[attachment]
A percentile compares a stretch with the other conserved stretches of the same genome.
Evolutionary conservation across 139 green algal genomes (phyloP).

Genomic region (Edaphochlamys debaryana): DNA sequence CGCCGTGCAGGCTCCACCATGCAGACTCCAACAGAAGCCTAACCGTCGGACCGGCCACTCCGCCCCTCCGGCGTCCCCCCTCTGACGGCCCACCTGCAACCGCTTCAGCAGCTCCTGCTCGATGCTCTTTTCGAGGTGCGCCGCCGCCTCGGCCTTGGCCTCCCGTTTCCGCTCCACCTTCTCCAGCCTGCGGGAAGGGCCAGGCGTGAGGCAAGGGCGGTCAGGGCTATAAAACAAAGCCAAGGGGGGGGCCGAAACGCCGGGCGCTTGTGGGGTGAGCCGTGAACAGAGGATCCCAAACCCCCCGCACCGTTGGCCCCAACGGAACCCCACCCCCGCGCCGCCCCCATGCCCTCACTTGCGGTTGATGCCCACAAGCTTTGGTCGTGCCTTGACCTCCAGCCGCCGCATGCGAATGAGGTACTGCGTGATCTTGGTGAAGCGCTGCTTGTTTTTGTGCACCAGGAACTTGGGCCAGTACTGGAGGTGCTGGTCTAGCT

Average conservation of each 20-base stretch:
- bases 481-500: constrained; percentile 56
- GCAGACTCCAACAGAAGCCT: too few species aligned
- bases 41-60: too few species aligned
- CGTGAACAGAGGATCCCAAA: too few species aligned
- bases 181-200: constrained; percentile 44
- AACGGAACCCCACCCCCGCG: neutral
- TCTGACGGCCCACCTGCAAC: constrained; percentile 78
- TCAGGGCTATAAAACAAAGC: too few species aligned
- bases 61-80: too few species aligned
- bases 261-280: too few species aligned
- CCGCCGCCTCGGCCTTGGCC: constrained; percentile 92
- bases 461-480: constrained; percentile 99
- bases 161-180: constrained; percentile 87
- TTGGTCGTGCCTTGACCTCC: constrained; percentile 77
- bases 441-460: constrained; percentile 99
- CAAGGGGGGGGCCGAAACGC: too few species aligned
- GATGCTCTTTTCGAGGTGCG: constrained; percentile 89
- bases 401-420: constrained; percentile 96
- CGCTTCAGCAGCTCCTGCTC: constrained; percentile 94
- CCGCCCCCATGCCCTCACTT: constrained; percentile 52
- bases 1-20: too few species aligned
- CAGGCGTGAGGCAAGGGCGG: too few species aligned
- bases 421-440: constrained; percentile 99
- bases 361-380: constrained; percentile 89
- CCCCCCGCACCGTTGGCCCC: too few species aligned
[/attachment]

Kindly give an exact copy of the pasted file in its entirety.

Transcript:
A percentile compares a stretch with the other conserved stretches of the same genome.
Evolutionary conservation across 139 green algal genomes (phyloP).

Genomic region (Edaphochlamys debaryana): DNA sequence CGCCGTGCAGGCTCCACCATGCAGACTCCAACAGAAGCCTAACCGTCGGACCGGCCACTCCGCCCCTCCGGCGTCCCCCCTCTGACGGCCCACCTGCAACCGCTTCAGCAGCTCCTGCTCGATGCTCTTTTCGAGGTGCGCCGCCGCCTCGGCCTTGGCCTCCCGTTTCCGCTCCACCTTCTCCAGCCTGCGGGAAGGGCCAGGCGTGAGGCAAGGGCGGTCAGGGCTATAAAACAAAGCCAAGGGGGGGGCCGAAACGCCGGGCGCTTGTGGGGTGAGCCGTGAACAGAGGATCCCAAACCCCCCGCACCGTTGGCCCCAACGGAACCCCACCCCCGCGCCGCCCCCATGCCCTCACTTGCGGTTGATGCCCACAAGCTTTGGTCGTGCCTTGACCTCCAGCCGCCGCATGCGAATGAGGTACTGCGTGATCTTGGTGAAGCGCTGCTTGTTTTTGTGCACCAGGAACTTGGGCCAGTACTGGAGGTGCTGGTCTAGCT

Average conservation of each 20-base stretch:
- bases 481-500: constrained; percentile 56
- GCAGACTCCAACAGAAGCCT: too few species aligned
- bases 41-60: too few species aligned
- CGTGAACAGAGGATCCCAAA: too few species aligned
- bases 181-200: constrained; percentile 44
- AACGGAACCCCACCCCCGCG: neutral
- TCTGACGGCCCACCTGCAAC: constrained; percentile 78
- TCAGGGCTATAAAACAAAGC: too few species aligned
- bases 61-80: too few species aligned
- bases 261-280: too few species aligned
- CCGCCGCCTCGGCCTTGGCC: constrained; percentile 92
- bases 461-480: constrained; percentile 99
- bases 161-180: constrained; percentile 87
- TTGGTCGTGCCTTGACCTCC: constrained; percentile 77
- bases 441-460: constrained; percentile 99
- CAAGGGGGGGGCCGAAACGC: too few species aligned
- GATGCTCTTTTCGAGGTGCG: constrained; percentile 89
- bases 401-420: constrained; percentile 96
- CGCTTCAGCAGCTCCTGCTC: constrained; percentile 94
- CCGCCCCCATGCCCTCACTT: constrained; percentile 52
- bases 1-20: too few species aligned
- CAGGCGTGAGGCAAGGGCGG: too few species aligned
- bases 421-440: constrained; percentile 99
- bases 361-380: constrained; percentile 89
- CCCCCCGCACCGTTGGCCCC: too few species aligned